We have a custom PCB design with the Ethernet controller I210-AT, and according to the FAQ, we need document 513655 for the image files and document 348742 for the programming tools. The only references to these documents are links posted in this support forum, like this one.
When we click on these references, we get a message "Not Authorized to Access"; it would appear you need "RDC Privileged Access". We finally get a response (email@example.com), asking some questions about our company and the application. We answer the questions, and the laconic response is:
RDC access requires business opportunities for Intel and your company. The proper channel to guide your query will be contacting customer service using the link below:
This general-purpose customer-service link requires a product name, and the I210-AT is not there. The only other option loops you back to the RDC!!!
What goes on here??? You can't sell a product and then refuse access to the required software tools!
Is this process actually designed to frustrate your customers and waste their time? If so, you're 100% on track! Can someone please put a stop to this silliness?
Thank you for contacting Intel Embedded Community.
We confirm that you have a basic Resource and Design Center (RDC) account.
Due to this fact, could you please confirm that you requested the update of your account to privileged? You should request it by filling out the RDC Account Support form that can be found at:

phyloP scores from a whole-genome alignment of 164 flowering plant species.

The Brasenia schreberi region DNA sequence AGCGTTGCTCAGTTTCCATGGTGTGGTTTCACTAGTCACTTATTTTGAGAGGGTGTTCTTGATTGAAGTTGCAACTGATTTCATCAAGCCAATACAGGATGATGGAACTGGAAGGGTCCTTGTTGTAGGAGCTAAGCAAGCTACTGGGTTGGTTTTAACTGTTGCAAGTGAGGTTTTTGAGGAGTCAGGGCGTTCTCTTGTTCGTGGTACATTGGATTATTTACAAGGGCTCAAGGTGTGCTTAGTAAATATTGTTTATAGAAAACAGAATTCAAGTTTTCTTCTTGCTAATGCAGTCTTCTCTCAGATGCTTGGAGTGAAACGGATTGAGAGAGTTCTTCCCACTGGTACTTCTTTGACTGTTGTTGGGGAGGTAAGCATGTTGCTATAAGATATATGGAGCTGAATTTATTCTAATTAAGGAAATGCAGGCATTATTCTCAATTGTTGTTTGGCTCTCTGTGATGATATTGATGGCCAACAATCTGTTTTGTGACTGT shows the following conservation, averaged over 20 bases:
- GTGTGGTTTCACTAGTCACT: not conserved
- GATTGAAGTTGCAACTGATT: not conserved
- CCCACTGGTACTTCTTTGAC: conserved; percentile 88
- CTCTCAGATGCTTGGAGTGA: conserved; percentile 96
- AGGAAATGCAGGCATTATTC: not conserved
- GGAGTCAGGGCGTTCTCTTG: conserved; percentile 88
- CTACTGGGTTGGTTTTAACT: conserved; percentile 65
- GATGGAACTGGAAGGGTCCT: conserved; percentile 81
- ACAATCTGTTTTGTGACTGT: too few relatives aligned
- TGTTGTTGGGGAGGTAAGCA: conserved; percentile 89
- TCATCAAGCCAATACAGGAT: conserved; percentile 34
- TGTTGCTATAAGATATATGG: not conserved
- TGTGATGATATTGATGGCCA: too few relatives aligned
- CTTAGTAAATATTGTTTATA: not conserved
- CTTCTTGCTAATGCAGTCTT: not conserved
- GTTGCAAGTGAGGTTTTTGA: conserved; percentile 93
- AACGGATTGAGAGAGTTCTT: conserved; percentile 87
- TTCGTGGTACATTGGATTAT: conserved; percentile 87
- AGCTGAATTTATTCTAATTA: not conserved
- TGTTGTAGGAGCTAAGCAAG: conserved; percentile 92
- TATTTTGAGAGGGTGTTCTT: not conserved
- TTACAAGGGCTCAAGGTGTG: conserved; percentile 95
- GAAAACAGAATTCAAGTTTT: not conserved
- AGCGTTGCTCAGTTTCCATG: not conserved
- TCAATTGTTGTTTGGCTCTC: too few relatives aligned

We are waiting for your clarification.
Thanks for your prompt reply.
Yes, I did. If I go the the "privileged registration" page and sign in, I am redirected to a page that says, "Your Account Request Is Pending Review".
I assumed that the email from firstname.lastname@example.org was related to that review process.
The bottom line:
- We were denied RDC privileged access, presumably because our estimated quantities are not up to Intel's standards. Fair enough; I can understand that you don't want to waste time supporting mom & pop shops.
- But then you should also restrict the sale of the ICs - or at least clearly warn potential customers that the requisite tools may not be accessible. In your e-mail, you recommended we take our complaint to the distributor from whom we bought the part; I find that pretty rich: they're Intel's distributors, not ours! Up to you to manage what they do and don't sell, and under what conditions!
- Our solution was to revise the design, eliminating the need for this Ethernet controller. Admittedly a better solution, but the whole run-around was a huge waste of our time, and a very unpleasant experience.